Types vs. Components

While there are taxonomical differences between Bartle's Type and the Components mentioned in this presentation (i.e., Socializing and Role-Playing are not highly-correlated), I would argue that there are more important underlying theoretical differences in terms of how the two models conceptualize player motivations. I describe these differences in detail here.

People Don't Fit in Boxes

It only makes sense to have a Type called an Achiever if your population shows a bi-modal distribution of high Achievers and low Achievers. The following graph shows a hypothetical bi-modal distribution.

The problem is that bi-modal distributions seldom occur in personality, attitude or ability assessments. Almost all psychometric assessments follow a normal distribution (the bell curve). For example, the graph below is the histogram of the scores on the Achievement Component in the current data set of 3200 respondents. In other words, most people fall along the mean and there are few individuals who fall along the ends of the spectrum. It only makes sense to classify people into Types when there are clear distinctions in the distribution of the population. This is not the case with player motivations.

Note that Bartle's model doesn't propose an Achievement axis, but the same argument applies to the two underlying axes in his model. The 4 quadrants in his model only makes sense if most people do not all fall near the origin. Bartle's model is a classification model. A player fits in 1 of 4 boxes. The Components model is an assessment model. Every player has a score on each of the components.


Motivations Do Not Suppress Each Other

Bartle argues that players have a primary motivation and typically fall clearly into one of the 4 Types. The 2 underlying axes of his model suggest that an Achiever cannot be a Socializer. More importantly, this assumes that motivations suppress each other. The more of an Achiever you are, the less of a Socializer (or Explorer or Killer) you can be.

If this were the case, then we would expect that the 3 main components (Achievement, Social and Immersion) to be highly negatively correlated. In other words, if you score high on Achievement, then you should score low on the Social component (and Immersion component). This is not the case. The 3 main components are largely uncorrelated (r's ~ .10). The following scatterplot with the Achievement and Social components show that motivations are largely independent of each other rather than following an inverse pattern. Your score in Achievement has nothing to do with your score in the Social component.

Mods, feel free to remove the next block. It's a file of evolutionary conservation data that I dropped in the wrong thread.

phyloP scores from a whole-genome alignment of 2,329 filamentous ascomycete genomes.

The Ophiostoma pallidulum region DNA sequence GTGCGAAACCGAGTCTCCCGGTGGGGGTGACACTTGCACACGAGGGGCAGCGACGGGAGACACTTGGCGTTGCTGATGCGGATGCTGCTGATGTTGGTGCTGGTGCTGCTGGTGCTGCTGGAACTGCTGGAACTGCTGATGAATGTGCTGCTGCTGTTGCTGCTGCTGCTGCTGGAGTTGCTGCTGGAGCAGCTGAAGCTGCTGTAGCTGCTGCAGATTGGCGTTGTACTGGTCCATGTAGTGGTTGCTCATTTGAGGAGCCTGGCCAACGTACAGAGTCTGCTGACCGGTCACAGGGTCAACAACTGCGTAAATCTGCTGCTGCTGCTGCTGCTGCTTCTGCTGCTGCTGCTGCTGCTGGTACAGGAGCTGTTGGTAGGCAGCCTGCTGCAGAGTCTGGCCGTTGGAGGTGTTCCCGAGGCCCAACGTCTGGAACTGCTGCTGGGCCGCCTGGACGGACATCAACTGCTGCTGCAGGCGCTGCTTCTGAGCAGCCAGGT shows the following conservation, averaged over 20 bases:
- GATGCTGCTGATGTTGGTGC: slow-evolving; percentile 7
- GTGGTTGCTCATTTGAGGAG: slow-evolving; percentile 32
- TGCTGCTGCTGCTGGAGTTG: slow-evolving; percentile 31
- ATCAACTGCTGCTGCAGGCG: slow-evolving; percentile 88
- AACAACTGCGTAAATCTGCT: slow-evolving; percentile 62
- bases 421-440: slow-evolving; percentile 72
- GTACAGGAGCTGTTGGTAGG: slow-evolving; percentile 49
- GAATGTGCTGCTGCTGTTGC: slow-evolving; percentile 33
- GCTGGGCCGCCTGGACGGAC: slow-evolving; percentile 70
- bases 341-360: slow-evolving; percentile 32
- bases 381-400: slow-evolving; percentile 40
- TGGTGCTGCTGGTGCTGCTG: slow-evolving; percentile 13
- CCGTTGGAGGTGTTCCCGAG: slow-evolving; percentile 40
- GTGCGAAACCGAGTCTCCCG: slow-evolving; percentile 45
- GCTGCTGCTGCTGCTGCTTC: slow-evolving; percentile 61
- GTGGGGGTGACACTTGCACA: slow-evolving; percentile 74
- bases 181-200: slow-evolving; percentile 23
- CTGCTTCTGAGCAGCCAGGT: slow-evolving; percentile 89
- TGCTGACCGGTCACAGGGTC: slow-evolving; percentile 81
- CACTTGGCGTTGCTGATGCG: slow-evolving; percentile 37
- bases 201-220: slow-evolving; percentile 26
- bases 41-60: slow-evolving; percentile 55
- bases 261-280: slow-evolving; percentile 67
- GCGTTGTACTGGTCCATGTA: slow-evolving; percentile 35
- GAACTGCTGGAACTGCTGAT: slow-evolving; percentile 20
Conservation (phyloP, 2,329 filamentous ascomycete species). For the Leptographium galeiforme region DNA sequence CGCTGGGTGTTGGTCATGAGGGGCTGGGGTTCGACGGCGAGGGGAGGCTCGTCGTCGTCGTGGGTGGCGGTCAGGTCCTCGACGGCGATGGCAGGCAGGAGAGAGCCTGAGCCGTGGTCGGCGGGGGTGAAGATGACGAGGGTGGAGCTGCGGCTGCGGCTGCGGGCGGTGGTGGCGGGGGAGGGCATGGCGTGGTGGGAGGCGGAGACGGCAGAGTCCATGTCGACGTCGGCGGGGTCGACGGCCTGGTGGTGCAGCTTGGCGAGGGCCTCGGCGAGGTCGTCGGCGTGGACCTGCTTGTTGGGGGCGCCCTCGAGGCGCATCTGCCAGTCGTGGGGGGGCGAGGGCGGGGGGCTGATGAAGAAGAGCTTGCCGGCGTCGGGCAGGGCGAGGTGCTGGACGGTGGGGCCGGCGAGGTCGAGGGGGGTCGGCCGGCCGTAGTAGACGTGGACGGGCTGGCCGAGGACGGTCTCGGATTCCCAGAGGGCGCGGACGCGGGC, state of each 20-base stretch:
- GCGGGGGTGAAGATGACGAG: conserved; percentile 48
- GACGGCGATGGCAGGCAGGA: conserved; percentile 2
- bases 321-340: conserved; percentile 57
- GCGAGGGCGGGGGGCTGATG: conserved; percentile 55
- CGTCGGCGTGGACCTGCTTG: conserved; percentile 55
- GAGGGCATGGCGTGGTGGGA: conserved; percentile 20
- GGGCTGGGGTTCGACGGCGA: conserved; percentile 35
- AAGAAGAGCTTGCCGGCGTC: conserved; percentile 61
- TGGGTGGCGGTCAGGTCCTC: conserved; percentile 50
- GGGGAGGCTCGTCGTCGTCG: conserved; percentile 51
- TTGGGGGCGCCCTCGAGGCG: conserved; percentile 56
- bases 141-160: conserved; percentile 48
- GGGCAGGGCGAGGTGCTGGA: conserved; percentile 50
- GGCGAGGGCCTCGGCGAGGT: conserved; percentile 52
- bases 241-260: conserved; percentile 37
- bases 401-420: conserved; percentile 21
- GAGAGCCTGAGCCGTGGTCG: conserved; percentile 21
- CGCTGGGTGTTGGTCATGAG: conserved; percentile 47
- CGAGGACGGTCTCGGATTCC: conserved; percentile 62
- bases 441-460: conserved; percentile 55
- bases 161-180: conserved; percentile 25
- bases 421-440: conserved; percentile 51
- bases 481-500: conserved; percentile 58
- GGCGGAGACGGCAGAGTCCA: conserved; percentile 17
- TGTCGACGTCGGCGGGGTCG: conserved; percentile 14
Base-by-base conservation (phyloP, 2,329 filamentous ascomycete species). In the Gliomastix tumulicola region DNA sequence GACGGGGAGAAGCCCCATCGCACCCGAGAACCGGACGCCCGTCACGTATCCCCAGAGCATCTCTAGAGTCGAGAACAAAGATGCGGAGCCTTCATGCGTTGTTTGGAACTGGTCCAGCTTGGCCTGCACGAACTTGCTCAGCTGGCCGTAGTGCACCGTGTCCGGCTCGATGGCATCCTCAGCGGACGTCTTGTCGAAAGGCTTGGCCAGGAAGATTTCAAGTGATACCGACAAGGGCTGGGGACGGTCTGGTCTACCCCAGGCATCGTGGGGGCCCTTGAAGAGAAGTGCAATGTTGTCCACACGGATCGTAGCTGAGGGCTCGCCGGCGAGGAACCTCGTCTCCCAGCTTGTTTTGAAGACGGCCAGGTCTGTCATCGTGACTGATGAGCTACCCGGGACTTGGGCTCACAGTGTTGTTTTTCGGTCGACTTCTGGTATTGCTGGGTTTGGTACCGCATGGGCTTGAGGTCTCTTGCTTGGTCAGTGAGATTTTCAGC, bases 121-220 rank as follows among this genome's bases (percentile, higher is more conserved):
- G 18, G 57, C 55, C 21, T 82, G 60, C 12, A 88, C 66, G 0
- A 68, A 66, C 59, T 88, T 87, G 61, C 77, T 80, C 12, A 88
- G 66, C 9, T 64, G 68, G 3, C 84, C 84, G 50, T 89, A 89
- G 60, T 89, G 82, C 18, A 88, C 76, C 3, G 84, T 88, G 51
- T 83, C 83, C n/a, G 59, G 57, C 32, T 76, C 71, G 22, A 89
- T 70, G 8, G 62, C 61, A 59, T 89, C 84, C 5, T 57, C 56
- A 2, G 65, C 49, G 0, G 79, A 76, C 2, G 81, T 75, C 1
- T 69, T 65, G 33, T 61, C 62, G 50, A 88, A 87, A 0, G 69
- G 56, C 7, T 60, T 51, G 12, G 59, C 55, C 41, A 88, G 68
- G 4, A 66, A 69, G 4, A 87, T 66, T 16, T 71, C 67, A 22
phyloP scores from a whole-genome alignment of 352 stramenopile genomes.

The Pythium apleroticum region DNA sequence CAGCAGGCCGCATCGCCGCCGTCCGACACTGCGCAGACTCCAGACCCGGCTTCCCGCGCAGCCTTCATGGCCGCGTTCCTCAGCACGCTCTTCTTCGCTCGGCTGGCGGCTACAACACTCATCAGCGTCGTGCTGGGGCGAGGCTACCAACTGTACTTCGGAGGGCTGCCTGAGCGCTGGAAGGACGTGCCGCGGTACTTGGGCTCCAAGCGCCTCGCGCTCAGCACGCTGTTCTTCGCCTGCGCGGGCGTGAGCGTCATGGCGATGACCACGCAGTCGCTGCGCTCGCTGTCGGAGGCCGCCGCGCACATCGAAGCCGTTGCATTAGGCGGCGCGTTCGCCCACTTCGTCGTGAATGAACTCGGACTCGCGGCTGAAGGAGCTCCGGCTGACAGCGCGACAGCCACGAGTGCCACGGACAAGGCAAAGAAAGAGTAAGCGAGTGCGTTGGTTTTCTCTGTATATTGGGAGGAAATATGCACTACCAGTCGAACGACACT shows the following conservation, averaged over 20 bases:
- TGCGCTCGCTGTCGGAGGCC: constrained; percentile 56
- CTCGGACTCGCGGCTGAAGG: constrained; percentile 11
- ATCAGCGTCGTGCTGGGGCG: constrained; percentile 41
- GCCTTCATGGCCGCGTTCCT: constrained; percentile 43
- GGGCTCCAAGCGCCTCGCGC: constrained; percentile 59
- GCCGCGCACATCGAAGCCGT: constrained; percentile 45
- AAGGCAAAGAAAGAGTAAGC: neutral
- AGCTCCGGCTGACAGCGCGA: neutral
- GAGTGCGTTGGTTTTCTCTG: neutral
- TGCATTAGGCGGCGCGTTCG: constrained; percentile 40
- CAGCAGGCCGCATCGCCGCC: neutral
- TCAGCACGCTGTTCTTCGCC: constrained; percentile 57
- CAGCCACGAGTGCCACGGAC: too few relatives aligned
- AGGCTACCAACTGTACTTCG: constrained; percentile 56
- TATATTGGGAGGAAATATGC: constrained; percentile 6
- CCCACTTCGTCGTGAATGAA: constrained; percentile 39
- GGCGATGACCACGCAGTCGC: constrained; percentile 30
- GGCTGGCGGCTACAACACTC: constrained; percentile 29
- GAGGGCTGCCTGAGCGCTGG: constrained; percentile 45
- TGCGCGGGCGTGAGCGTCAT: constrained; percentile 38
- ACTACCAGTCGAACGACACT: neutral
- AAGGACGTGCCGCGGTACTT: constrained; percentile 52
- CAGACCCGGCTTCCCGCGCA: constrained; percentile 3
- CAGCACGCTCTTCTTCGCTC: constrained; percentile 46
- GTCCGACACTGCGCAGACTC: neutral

It's Configural

Bartle's Types puts people in one of 4 boxes and argues that the other 3 boxes say nothing about you. The Components model says the opposite. Your scores on all the components matter. A player who scores high on Achievement and low on Socializing (solo grinder) is a very different kind of player from a player who scores high on Achievement and high on Socializing (raid guild officer) and the more you know about their scores, the more you know about their preferences.

More importantly, the Components model shows that low scores are just as interesting as high scores. When you score low on Socializing, it's not the case we simply discard the Socializing component and say it doesn't matter to you. Your low score on Socializing means you don't like games that force you to interact with other people (i.e., dependencies in EQ - bindings, teleports, rezzes). In other words, low scores are just as revealing as high scores.

The key point is that the components are configural. People do not fall into simplistic Types. There are many different kinds of people with high scores on Achievement, and knowing what their other scores are is meaningful. In Bartle's model, all Achievers are the same. In fact, this shortcoming in the Types model is why it became necessary for Bartle to create 4 additional Types (8 Types altogether) in his recent book in an attempt to cover those nuances. The problem is that subdivision is not the answer. People are never just one thing. The answer is not subdivision but understanding that people don't fit into boxes. Motivations are configural. If it's ok for me to like both ice-cream and French onion soup in real life at the same time, why can't I be both an Achiever and Socializer in an MMORPG at the same time? Players can never be understood if they are assumed to be defined by a single preference. Players are multi-faceted and most people like and dislike many things at the same time. The core problem with the Types mode is that it says that people can only like one thing at a time.